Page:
Naira and Exchange Rate Management
The naira exchange rate against the dollar depreciated severely in 2016 due to scarcity of the greenback as well as pressure from importers and investors for capital repatriation. For instance, on the parallel market, the naira dipped by 76 per cent to about N485 to the dollar as at December 25, 2016, compared with the N275 to the dollar it was as at December last year.
On the official FX market, the CBN during the year ditched its 16-month-old peg on the naira in June and introduced a flexible exchange rate regime to allow the currency to trade freely on the interbank market. It also introduced the Futures and Forwards FX markets. In addition to these, as the complaints of FX scarcity intensified, the CBN created an arrangement whereby special FX auction would be held periodically for the importation of critical raw materials by manufacturers as well as for the aviation sector.
Banking Sector Fragility
The situation in the economy also impacted the banking sector as non-performing loans increased to 11 per cent in 2016, from the five per cent threshold that was set by the central bank. The international rating agencies also reviewed downwards their ratings on Nigerian banks.
Also, the central bank, during the year, intervened in Skye Bank Plc, which raised concerns about the health of Nigerian banks. The CBN’s intervention at Skye Bank led to the removal of the bank’s chairman, its chief executive officer as well as some of its directors. The central bank had explained that it took the decision to intervene in the bank following the persistent failure of Skye Bank to meet minimum thresholds in critical prudential and adequacy ratios, which culminated in the bank’s permanent presence at the CBN lending window, its huge non-performing loans (NPLs) profile as well as its low liquidity ratio, the central bank in a proactive move effected a change in the board and management of the bank. But the central bank insisted that Nigerian banks remains strong.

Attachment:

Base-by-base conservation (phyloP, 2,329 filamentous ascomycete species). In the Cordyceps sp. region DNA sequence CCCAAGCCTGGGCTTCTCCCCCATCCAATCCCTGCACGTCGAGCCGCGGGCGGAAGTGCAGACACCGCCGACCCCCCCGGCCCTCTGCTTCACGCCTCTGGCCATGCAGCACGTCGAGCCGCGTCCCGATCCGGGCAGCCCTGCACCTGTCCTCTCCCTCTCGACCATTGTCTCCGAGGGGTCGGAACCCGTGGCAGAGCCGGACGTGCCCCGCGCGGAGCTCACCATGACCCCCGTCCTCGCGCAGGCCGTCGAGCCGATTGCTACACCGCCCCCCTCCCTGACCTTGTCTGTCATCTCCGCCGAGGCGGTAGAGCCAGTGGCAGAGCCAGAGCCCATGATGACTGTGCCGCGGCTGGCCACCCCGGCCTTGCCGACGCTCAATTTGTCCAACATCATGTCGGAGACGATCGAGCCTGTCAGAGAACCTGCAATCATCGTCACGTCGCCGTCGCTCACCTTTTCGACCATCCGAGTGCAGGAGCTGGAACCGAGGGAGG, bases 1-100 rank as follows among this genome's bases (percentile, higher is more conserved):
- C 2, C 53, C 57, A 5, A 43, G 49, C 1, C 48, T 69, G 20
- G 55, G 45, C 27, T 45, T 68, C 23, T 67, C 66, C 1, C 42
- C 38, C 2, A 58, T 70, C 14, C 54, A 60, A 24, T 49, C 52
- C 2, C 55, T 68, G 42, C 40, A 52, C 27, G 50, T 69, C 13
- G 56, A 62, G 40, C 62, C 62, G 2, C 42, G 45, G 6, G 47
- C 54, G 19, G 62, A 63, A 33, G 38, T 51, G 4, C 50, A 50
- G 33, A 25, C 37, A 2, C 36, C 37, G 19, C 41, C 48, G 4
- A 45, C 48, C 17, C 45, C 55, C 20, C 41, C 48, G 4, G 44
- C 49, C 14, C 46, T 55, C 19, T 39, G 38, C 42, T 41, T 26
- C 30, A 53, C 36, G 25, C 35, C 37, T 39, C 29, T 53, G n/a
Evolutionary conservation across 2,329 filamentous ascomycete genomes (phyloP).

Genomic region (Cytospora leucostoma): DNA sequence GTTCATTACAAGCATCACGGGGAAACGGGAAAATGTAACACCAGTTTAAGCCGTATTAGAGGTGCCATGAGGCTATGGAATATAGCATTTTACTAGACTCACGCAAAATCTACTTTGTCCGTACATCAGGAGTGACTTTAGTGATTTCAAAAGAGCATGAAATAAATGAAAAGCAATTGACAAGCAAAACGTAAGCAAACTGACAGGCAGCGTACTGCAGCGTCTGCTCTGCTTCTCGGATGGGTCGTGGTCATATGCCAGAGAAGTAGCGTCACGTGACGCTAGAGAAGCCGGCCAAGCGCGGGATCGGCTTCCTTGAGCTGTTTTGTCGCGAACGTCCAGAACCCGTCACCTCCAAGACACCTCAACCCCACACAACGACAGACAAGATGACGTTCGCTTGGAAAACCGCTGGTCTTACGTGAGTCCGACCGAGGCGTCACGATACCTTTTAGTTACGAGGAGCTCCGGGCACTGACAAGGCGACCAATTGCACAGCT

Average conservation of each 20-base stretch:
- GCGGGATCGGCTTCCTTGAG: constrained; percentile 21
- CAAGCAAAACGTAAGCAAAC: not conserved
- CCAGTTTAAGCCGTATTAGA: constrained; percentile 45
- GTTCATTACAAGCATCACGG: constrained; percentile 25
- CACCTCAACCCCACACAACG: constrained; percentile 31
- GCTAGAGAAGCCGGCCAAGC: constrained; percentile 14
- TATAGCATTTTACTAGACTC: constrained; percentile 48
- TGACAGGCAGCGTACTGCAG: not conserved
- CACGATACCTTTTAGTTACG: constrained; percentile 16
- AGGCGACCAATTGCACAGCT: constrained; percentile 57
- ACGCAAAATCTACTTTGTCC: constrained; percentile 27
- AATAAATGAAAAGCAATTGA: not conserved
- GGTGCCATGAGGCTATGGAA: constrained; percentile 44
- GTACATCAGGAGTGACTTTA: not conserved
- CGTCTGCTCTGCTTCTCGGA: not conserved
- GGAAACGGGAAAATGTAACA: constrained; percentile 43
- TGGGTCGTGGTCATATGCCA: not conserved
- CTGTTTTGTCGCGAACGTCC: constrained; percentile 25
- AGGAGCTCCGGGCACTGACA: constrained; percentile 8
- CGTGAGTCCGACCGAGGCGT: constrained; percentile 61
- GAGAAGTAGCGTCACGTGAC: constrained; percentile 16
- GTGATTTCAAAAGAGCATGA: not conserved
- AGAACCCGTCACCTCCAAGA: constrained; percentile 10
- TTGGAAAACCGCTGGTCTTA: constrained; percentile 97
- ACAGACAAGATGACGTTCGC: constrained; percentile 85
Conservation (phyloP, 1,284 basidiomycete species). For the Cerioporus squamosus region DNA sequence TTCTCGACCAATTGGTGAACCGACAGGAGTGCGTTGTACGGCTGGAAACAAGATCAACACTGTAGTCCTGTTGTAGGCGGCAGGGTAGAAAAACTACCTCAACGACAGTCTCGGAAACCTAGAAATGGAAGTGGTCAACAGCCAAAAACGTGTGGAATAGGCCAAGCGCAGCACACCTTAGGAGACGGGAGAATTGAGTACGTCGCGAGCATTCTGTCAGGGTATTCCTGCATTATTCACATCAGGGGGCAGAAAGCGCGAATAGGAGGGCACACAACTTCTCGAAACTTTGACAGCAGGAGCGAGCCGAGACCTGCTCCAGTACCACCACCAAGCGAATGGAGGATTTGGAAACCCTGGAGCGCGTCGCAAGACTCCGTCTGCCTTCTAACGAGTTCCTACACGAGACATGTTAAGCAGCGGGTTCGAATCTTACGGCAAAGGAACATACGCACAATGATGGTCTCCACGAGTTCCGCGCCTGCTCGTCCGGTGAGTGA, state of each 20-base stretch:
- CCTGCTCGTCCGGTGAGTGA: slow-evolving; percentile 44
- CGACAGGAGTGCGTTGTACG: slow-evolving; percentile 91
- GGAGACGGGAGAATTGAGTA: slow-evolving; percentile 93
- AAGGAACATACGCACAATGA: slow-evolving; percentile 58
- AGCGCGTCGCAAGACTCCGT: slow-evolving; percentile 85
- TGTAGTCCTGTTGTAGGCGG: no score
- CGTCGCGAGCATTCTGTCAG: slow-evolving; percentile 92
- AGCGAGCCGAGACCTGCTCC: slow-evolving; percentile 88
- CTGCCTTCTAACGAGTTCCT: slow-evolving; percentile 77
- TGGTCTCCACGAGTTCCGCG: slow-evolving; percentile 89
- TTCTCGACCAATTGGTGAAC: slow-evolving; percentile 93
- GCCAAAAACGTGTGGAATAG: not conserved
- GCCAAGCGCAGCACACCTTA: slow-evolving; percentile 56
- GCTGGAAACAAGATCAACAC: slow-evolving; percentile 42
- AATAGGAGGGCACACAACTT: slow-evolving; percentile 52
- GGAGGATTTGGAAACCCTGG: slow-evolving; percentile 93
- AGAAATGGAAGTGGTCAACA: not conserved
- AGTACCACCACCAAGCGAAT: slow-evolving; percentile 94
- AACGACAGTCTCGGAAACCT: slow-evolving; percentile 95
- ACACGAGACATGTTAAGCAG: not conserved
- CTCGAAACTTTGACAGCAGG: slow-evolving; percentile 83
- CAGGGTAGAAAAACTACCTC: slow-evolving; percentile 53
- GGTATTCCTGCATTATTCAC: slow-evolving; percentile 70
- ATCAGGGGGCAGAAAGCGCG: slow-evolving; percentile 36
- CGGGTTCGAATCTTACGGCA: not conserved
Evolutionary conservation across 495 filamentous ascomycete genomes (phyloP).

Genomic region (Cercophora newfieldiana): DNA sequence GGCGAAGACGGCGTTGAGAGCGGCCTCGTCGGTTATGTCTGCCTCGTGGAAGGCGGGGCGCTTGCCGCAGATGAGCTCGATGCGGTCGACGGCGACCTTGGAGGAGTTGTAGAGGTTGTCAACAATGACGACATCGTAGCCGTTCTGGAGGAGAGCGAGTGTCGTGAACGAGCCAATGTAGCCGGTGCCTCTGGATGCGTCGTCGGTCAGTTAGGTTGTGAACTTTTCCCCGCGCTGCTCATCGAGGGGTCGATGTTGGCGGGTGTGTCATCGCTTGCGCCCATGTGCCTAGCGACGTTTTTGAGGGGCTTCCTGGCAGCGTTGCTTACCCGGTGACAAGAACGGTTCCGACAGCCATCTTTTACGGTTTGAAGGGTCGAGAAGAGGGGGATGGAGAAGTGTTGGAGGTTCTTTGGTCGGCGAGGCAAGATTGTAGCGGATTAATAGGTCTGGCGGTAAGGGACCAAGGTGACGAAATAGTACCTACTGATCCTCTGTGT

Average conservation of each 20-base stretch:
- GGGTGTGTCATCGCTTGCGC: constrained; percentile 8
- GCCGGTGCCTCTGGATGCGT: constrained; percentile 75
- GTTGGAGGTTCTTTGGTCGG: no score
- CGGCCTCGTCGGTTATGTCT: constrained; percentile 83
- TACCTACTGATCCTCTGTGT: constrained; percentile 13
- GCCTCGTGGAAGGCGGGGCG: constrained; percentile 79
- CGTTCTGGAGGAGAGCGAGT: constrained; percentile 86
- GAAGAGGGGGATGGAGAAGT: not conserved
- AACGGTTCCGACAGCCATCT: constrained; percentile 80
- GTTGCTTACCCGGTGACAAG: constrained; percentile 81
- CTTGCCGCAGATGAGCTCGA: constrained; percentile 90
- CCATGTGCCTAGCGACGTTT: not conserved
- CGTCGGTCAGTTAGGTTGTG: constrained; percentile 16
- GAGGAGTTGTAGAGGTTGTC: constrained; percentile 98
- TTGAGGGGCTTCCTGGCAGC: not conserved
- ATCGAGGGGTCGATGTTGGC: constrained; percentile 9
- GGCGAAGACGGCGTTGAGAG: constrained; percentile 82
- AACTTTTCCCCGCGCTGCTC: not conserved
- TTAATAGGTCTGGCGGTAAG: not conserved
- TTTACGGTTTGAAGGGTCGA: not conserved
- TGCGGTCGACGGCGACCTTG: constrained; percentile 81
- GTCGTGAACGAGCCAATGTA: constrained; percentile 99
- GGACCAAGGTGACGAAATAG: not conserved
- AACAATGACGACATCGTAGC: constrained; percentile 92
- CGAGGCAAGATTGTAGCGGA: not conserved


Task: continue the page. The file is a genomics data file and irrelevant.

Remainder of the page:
Anchor Borrowers’ Programme
The central bank during the year intensified efforts on its Anchor Borrowers’ Programme (ABP). Launched in 2015, the initiative was an innovative way of improving access to finance for farmers and manufacturers. Presently, the CBN has committed over N23 billion to the project and is a aggressively extending it to states that have the potential to cultivate rice. The focus presently is on rice, with plans to take on other crops in 2017.
Emefiele said that emphasis was now placed on creating an enabling environment for a more diversified growth structure that is not dependent on the sale and production of one produce – crude oil. He said the initiative would also lead to job creation.